Apple To Supreme Court: Samsung Had Its Day In Court

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Apple To Supreme Court: Samsung Had Its Day In Court
<a href="https://pixabay.com/users/ElisaRiva/">ElisaRiva</a> / Pixabay

Apple filed its arguments with the Supreme Court on Thursday, telling the highest court of the nation that it should not take up Samsung’s appeal in the long-running patent dispute, saying there is no reason to do so. Apple has already received $548 million from Samsung in this case. However, Samsung continues to fight the jury’s verdict because it believes legal principles are at stake.

Samsung’s appeal is baseless: Apple

In December, Samsung made its case in a filing, saying there was a range of issues around design patents, specifically, how damages are calculated, and the court could help settle those. Google and Facebook supported Samsung and filed arguments to encourage the court to hear the appeal.

In its Thursday filing, Apple argued that the method of awarding damages is a settled issue and hence not worthy of a Supreme Court review. The iPhone maker said it might be a high-profile case, but it is “legally unexceptional,” and Samsung has not given any reasons to the court for prolonging the case, says a report from Re/code.

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“Samsung had its day in court — many days, in fact — and the properly instructed jury was well-justified in finding that Samsung copied Apple’s designs and should pay the damages that the statute expressly authorizes,” Apple said.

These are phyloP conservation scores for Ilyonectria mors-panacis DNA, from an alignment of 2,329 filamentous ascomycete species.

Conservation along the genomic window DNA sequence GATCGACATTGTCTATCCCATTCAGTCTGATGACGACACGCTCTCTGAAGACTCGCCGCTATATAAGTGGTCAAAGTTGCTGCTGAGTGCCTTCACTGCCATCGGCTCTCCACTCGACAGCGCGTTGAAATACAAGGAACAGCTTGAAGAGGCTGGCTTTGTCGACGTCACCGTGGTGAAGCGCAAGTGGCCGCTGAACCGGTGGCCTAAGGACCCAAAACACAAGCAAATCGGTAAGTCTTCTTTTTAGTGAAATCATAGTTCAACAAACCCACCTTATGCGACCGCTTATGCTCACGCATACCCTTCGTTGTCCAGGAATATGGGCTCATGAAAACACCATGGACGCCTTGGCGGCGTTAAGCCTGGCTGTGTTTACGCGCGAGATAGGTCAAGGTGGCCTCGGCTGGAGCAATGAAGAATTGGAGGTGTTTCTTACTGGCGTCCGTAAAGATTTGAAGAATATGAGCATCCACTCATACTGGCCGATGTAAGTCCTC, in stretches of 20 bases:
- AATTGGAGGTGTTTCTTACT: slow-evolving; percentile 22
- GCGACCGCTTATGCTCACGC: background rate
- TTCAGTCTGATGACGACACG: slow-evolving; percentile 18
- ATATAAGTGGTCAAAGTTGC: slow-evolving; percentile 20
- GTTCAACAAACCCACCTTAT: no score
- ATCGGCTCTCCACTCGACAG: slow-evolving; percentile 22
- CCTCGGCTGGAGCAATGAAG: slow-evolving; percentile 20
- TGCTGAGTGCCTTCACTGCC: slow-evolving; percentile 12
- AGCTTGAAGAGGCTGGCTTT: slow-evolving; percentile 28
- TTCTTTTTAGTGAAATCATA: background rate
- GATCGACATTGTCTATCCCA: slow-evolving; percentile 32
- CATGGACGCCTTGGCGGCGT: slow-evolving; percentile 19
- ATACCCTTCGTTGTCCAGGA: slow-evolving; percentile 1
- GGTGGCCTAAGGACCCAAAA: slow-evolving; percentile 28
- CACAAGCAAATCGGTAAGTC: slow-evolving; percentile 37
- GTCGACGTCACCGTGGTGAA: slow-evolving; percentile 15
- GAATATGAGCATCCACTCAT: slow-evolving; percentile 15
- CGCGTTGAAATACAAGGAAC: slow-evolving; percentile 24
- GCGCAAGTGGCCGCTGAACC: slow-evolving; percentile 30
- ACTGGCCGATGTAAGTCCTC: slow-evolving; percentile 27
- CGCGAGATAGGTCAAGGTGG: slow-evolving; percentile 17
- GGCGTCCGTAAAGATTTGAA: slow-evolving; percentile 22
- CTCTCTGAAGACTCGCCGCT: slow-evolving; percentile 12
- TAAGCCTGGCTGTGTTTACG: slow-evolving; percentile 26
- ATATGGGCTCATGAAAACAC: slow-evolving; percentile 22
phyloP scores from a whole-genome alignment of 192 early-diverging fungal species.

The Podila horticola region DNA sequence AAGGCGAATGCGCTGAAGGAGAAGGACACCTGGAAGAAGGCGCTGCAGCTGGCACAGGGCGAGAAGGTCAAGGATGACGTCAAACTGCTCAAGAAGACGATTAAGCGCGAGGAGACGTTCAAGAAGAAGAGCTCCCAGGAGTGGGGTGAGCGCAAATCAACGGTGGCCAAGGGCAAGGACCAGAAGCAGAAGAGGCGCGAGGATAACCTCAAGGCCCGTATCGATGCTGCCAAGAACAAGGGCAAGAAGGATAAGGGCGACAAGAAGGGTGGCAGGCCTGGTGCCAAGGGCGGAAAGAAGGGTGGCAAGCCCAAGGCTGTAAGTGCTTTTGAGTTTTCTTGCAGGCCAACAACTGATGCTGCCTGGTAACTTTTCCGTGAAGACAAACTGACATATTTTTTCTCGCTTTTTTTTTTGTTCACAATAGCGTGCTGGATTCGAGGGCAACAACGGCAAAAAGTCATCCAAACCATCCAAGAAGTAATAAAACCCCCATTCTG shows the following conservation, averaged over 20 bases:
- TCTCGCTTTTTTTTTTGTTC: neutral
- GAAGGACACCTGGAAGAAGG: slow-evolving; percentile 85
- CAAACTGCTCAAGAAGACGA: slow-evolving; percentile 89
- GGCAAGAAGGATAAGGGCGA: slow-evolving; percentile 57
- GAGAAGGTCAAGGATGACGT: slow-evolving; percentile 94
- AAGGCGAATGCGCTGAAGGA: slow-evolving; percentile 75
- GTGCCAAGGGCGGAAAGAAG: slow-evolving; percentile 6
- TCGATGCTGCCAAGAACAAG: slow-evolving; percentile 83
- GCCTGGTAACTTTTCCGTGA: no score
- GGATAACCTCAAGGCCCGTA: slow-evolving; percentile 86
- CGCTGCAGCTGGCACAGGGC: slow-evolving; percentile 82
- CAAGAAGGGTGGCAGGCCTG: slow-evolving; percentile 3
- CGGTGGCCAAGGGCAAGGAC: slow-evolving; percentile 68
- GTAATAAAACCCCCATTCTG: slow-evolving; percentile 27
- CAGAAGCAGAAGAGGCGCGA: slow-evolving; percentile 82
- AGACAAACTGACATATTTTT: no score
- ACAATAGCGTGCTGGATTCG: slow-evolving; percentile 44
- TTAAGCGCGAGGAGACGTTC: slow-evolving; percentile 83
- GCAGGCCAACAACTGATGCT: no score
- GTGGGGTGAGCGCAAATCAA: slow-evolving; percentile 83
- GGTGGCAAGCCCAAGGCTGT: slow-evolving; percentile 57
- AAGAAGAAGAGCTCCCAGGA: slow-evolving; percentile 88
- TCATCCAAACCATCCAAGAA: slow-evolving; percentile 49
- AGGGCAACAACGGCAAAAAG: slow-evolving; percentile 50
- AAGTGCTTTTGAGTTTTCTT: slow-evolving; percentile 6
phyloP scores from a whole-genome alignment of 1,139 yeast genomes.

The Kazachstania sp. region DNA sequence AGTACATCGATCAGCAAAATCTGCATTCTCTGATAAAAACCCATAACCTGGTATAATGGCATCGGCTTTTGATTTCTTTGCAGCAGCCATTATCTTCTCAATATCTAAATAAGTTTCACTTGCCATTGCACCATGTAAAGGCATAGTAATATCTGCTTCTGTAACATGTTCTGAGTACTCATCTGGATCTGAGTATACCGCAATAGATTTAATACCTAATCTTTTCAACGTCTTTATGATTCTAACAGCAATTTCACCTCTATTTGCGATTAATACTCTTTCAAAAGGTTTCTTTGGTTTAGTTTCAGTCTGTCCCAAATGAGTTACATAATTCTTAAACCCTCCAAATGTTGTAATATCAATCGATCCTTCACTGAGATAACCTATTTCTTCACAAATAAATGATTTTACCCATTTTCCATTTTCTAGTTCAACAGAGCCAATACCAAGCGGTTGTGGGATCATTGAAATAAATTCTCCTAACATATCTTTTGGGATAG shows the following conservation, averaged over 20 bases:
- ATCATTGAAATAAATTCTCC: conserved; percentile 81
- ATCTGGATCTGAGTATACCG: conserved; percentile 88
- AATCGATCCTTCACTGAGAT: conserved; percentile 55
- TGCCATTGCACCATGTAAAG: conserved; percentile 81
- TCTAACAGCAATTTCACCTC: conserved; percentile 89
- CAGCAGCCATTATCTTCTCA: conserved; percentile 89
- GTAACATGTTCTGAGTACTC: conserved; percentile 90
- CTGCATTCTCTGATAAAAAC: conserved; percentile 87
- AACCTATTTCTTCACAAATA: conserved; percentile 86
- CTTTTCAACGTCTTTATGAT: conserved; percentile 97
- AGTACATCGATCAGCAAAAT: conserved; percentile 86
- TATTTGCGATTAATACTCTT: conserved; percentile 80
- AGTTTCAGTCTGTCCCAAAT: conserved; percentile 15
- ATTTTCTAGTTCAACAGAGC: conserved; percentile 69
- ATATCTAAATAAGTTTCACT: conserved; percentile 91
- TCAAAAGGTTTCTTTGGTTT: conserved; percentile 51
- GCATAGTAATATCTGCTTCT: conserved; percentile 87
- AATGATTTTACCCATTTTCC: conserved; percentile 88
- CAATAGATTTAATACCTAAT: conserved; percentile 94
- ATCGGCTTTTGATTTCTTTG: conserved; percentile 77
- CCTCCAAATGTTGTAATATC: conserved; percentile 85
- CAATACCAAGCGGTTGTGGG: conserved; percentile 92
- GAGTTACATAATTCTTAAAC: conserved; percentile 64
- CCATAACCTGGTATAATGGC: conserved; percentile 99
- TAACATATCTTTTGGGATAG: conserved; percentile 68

Will set a wrong precedent

In response to Apple’s filing, Samsung pointed to the tech companies on its side and said that “if the legal precedent in this case stands,” then it would lead to a number of problems, such as discouraging innovation and stifling competition and could lead to negative effects throughout the U.S. economy because of opportunistic lawsuits.

A Supreme Court review of the case could lead to a redefining of design patents and limits on patent troll’s ability to cash in on intellectual property. Dozens of legal experts, non-profit organizations and technology companies have taken an interest in the case and have together filed six amicus or “friend of the court” briefs in Samsung’s support, urging the Supreme Court to consider the case.

Samsung and some of Silicon Valley’s biggest players argue that the lower court ruling has heightened fear of legal challenges and thus could have a devastating impact on the introduction of new products. If the Supreme Court decides to take the case, it could have a ripple effect on the technology industry.

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